(LETTER: Read Clinton’s letter on presidential records)

“In general, I would say that the Bush letter is more helpful and concrete than the Clinton one,” said Scott Nelson of Public Citizen, an attorney who has fought for broader public access under the Presidential Records Act. “On its face, the Bush letter appears to do more to ‘ease’ the restrictions than the Clinton one did, and to empower the Archives to make its own decisions about releasing materials as to which the restrictions have been ‘eased.’”

“Bush chose to delineate categories in which he was waiving restrictions,” said Sharon Fawcett, who retired in 2011 as director of the Archives’ presidential libraries division. “He operated more from: ‘This is what you should open. This is what you must close….’ That helps to speed up the review, rather than saying, ‘I’m mostly willing to open confidential advice, but I want to look at it first.’”

That extra step, said Fawcett, means “great quantities of materials have to go through the eyeballs of the [president’s] personal representative to identify material everyone is comfortable with.” That’s what happened following Clinton’s 2002 directive, she said.

The high marks Bush is receiving for his letter are startling, since historians and a media coalition complained loudly and bitterly in 2001 about an executive order he issued ceding additional power to former presidents to prevent disclosure of their records. A judge struck down part of the order in 2007.

In a measure of liberal disdain for Bush’s action, the first executive order President Barack Obama signed after taking office revoked the earlier order.

Bush’s post-presidential directive is careful to preserve his ability to hold back what many researchers would consider the crown jewels: the most sensitive memos and emails created during his eight years in the White House. Departing from Clinton’s letter, Bush’s order seeks to give special protection to communications involving his most senior advisers by designating senior staff memos for possible withholding.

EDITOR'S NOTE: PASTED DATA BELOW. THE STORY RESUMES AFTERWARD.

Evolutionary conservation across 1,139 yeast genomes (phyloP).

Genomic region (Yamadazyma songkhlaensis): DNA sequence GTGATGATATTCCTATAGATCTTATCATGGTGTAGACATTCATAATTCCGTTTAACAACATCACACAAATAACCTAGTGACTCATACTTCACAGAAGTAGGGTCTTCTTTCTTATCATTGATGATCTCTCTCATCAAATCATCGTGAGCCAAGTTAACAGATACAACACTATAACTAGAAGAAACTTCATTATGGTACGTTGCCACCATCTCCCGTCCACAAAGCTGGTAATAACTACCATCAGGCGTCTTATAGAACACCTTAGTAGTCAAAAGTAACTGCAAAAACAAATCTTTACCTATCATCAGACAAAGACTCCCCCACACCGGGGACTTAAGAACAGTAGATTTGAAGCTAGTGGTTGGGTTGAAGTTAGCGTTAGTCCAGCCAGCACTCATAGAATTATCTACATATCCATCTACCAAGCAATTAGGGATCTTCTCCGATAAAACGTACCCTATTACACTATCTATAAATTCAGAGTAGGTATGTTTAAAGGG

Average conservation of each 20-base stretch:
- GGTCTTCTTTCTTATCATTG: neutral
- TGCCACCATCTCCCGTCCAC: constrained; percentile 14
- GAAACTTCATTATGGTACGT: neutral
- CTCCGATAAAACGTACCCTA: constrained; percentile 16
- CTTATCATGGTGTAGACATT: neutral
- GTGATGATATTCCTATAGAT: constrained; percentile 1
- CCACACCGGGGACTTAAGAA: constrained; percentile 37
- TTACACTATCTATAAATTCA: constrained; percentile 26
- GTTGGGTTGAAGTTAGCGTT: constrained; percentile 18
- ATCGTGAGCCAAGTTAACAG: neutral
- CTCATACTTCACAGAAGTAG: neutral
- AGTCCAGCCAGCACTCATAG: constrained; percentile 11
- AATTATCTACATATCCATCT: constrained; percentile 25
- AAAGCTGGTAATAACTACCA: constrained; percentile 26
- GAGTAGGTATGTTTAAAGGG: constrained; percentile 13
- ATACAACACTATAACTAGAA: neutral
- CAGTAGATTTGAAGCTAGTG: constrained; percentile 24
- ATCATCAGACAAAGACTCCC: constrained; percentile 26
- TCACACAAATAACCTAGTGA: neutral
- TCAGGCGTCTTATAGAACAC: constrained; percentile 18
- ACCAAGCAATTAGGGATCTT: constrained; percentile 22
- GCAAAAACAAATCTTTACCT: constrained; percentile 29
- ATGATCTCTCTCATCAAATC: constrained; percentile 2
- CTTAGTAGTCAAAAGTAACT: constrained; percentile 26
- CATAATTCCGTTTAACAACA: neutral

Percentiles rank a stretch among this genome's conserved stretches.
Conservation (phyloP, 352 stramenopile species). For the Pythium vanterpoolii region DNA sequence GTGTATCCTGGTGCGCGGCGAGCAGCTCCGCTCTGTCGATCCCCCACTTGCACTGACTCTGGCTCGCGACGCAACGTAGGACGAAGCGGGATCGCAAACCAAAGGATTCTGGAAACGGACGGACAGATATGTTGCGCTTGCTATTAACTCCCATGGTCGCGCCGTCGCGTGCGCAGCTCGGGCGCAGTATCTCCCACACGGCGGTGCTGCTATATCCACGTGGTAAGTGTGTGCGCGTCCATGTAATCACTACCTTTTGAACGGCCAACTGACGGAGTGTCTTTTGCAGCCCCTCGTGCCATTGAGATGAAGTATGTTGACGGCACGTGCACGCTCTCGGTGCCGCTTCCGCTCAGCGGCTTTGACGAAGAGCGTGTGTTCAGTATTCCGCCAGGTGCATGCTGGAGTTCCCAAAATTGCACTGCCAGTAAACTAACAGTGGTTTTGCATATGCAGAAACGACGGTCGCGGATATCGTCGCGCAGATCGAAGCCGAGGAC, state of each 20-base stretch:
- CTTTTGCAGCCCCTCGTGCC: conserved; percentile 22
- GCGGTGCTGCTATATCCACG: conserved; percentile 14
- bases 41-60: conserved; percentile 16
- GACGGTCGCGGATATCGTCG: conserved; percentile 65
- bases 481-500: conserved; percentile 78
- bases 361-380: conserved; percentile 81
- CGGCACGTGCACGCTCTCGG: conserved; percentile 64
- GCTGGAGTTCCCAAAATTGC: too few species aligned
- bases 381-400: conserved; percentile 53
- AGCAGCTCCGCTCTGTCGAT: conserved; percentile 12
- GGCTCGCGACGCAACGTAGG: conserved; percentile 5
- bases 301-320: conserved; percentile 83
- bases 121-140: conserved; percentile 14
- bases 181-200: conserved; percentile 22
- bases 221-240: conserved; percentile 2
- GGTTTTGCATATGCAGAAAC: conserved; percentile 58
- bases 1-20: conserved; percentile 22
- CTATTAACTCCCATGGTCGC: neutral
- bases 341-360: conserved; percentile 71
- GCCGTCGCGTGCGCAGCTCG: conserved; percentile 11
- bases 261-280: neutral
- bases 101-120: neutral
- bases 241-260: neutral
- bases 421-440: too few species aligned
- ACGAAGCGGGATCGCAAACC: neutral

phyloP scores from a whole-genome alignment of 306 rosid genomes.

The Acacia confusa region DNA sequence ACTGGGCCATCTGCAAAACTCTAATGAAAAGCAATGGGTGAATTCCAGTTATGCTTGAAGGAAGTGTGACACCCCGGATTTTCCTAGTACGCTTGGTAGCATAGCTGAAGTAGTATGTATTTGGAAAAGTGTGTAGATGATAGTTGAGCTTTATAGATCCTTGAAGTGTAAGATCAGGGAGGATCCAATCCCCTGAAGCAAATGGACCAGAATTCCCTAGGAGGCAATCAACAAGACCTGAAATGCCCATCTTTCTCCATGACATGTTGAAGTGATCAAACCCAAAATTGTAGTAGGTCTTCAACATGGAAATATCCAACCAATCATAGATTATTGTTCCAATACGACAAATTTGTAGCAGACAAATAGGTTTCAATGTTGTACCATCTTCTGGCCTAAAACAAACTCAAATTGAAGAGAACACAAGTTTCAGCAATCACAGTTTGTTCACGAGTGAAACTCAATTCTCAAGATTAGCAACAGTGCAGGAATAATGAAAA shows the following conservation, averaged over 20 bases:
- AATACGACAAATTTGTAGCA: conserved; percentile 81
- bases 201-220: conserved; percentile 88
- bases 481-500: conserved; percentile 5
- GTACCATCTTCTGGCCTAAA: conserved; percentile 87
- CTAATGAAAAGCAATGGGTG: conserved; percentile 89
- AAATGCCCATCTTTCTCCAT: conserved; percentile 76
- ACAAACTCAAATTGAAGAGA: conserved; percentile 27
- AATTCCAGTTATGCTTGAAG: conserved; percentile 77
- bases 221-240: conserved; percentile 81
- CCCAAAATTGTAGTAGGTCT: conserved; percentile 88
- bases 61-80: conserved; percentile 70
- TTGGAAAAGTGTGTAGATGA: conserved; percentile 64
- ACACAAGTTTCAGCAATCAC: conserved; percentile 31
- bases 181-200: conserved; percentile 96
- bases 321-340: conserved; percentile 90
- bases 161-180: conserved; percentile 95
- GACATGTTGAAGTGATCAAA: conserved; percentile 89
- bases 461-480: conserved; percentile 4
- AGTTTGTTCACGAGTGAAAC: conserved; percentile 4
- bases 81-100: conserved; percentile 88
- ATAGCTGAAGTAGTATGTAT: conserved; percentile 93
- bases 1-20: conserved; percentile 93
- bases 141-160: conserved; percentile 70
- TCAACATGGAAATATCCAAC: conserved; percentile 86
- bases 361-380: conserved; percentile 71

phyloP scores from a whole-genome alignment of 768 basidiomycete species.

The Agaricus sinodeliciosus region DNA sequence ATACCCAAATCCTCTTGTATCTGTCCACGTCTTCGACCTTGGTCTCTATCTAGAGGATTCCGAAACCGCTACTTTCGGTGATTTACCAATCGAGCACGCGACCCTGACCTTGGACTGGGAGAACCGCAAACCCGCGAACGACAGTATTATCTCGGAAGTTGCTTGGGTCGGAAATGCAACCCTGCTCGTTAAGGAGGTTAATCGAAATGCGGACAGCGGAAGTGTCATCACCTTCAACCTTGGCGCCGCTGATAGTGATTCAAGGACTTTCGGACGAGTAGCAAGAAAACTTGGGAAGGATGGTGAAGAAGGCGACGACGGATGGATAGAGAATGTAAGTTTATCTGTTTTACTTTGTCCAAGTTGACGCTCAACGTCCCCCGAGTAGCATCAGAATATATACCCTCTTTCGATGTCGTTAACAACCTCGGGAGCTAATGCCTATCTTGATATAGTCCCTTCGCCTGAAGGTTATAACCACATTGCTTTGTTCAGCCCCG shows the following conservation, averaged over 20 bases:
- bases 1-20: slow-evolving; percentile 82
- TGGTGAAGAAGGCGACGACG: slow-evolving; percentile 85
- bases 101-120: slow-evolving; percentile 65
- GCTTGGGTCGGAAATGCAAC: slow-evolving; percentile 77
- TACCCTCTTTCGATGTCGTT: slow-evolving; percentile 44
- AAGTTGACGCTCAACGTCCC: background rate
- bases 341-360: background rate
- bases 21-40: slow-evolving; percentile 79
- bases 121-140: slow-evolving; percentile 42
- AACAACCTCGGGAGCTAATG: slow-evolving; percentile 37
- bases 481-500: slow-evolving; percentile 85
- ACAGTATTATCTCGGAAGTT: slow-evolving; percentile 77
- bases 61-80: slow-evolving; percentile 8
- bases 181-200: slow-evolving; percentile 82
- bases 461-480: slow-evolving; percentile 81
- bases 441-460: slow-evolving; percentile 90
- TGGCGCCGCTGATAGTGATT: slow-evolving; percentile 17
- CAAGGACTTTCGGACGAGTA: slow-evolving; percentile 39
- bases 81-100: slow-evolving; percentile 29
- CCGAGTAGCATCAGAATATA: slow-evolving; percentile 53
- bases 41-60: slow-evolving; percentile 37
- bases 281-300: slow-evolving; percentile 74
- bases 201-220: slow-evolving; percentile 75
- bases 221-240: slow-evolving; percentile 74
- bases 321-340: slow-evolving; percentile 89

“I further request that the NARA staff pay particular attention to, and appropriately consult with, my designated representatives regarding confidential communication, including electronic communications, containing substantive advice or recommendations involving White House staff serving as Assistants to the President,” Bush wrote in the Nov. 15, 2010, letter.

As with Clinton’s letter, Bush’s also lays out categories of greater sensitivity, including “confidential communications on a national security or foreign policy topic,” “substantive policy communications to or from the President,” and communications with the vice president or first lady.

Here, too, there are nuanced differences. Bush’s letter says he’s considering easing even those restrictions and appears to give his representative authority to do so. Clinton’s urges that the restrictions be interpreted “as narrowly as possible,” but doesn’t appear to give the go-ahead to disclose any of the information in the categories deemed most sensitive.

“The Clinton letter didn’t clearly specify anything that would definitely be subject to release,” Nelson said.

“This is a very generous sounding letter,” Fawcett said of Clinton’s instructions. “But there were these restrictions.”